Instead of reducing all literacy learning matters to phonics, we must trust in the brain’s plasticity in the context of rich and properly focused, well supported language experience. An abundance of well-structured, personally highly meaningful written language experience – experience that takes proper account of whole language insights and works synthetically within the context of real, contextually relevant, reading and writing – the dyslexic brain will, over time, re-programme adequately and the experience of dyslexia will be ameliorated – though never ‘cured’. What is key is the close support of dyslexic learners as they struggle with the details of language in their acts of real reading and writing.

I have been going into schools in an official (or as now, semi-official) capacity for exactly 50 years, first, as a teachers college lecturer then as a senior inspector, now as an invited guest (no fee charged) and I have seen the grandeur of the stjcs of old who took a balanced approach slowly being pushed out by the review office, careless principals, and ruthless qualitative academics.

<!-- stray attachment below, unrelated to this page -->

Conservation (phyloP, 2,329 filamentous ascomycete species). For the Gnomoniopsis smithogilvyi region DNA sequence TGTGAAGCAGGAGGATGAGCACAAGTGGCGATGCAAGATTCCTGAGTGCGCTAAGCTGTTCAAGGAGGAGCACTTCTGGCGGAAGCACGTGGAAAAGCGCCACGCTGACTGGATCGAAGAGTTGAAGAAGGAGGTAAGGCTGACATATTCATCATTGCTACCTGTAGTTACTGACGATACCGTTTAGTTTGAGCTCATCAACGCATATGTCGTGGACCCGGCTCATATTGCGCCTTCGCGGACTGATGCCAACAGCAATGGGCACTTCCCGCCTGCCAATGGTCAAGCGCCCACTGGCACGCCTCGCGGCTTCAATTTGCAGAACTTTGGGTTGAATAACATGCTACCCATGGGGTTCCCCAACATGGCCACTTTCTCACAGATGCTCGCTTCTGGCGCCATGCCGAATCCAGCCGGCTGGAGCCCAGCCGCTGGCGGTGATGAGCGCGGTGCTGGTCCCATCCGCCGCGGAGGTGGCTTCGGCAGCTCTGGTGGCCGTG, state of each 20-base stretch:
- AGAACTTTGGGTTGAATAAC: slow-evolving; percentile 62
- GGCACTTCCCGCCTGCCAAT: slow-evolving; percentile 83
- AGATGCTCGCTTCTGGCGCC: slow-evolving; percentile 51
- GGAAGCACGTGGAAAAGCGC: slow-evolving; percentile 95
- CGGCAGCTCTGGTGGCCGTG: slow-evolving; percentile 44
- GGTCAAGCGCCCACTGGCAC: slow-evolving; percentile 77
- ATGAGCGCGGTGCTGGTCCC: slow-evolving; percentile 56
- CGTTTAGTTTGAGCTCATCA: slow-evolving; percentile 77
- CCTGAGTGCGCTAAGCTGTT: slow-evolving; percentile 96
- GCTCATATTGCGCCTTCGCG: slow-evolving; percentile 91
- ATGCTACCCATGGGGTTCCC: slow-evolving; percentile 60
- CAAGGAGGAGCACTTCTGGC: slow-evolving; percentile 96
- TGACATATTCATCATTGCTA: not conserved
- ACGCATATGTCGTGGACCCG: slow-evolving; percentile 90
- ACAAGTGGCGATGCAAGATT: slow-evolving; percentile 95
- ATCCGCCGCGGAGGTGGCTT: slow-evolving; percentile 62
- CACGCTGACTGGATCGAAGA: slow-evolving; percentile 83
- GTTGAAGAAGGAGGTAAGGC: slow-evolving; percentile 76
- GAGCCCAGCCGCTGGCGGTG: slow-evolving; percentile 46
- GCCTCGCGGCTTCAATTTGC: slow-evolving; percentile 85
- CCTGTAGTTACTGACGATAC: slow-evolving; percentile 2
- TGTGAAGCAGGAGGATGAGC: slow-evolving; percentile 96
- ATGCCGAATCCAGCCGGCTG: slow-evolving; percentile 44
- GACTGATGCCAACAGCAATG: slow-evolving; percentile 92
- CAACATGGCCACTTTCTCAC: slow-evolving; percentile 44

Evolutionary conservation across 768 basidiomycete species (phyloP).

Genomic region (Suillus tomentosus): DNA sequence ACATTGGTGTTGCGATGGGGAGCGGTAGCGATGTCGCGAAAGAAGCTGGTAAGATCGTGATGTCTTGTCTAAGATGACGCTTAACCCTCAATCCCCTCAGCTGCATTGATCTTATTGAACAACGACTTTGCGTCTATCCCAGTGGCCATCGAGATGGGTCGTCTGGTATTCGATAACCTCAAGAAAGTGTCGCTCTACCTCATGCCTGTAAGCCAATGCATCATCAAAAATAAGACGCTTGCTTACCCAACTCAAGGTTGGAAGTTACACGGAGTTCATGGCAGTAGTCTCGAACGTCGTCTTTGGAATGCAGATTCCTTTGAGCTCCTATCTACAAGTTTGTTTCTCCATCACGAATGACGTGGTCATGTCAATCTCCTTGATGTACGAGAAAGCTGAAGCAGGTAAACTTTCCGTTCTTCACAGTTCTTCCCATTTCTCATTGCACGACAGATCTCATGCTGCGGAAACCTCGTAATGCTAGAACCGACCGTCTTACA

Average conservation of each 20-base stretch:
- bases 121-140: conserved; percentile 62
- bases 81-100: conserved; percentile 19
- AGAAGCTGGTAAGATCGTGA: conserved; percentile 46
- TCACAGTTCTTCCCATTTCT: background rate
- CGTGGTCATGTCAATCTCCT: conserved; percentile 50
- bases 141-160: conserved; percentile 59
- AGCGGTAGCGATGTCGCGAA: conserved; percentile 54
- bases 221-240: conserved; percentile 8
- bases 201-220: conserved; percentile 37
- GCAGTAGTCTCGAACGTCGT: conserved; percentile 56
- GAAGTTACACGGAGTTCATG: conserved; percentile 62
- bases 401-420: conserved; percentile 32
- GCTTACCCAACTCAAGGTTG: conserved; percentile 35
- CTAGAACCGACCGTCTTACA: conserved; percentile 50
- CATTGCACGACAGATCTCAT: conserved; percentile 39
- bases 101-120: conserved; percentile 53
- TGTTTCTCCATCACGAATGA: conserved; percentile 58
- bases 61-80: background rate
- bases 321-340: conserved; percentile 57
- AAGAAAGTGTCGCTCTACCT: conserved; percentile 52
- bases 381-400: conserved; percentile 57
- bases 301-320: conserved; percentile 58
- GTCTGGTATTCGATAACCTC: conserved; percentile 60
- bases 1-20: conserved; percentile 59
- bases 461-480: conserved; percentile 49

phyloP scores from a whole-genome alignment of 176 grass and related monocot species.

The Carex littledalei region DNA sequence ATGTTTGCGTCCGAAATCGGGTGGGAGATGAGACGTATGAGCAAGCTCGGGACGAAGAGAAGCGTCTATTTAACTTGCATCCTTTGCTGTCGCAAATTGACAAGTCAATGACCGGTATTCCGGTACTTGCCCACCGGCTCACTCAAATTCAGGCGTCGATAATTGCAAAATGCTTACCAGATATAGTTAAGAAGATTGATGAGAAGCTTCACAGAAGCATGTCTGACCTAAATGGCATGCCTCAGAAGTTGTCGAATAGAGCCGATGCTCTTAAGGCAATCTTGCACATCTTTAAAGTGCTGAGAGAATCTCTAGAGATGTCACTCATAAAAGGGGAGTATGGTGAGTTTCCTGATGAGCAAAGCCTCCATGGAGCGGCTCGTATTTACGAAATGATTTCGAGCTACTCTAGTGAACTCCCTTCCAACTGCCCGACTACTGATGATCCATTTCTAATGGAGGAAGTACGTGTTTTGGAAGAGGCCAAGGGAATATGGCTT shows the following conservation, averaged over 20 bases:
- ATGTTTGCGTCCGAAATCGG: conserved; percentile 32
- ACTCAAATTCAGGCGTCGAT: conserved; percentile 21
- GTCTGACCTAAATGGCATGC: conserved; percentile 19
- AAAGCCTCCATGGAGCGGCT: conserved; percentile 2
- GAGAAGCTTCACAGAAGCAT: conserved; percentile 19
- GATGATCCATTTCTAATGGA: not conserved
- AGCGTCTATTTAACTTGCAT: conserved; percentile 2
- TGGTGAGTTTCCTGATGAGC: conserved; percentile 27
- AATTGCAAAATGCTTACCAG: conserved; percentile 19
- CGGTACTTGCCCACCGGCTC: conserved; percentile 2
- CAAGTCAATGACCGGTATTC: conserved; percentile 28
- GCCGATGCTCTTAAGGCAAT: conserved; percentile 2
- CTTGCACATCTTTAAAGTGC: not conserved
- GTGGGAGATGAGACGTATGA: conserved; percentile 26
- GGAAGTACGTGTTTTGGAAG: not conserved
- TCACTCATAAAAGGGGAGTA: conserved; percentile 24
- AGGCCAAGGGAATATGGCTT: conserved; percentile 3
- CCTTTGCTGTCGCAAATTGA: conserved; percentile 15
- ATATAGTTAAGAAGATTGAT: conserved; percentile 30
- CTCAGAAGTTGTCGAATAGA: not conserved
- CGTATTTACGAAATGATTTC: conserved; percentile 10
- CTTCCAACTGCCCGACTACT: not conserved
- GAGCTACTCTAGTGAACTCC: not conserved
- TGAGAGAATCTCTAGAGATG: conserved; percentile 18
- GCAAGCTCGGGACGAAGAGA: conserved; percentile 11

Another prediction of mine in 1988 was that the education right-wing won’t mind in the least their ideas failing because they know politicians and academics will ramp up the propaganda so that the same failed methods will just be imposed more formally and stringently.

So Ms Lugg, if primary schools are failing because a highly structured and formal phonics programme is needed, could you explain why mathematics will be in a tail spin and writing at the worst level ever?

The problem is not phonics but the structure of education, the deepening social inequality, and the destruction of teacher knowledge.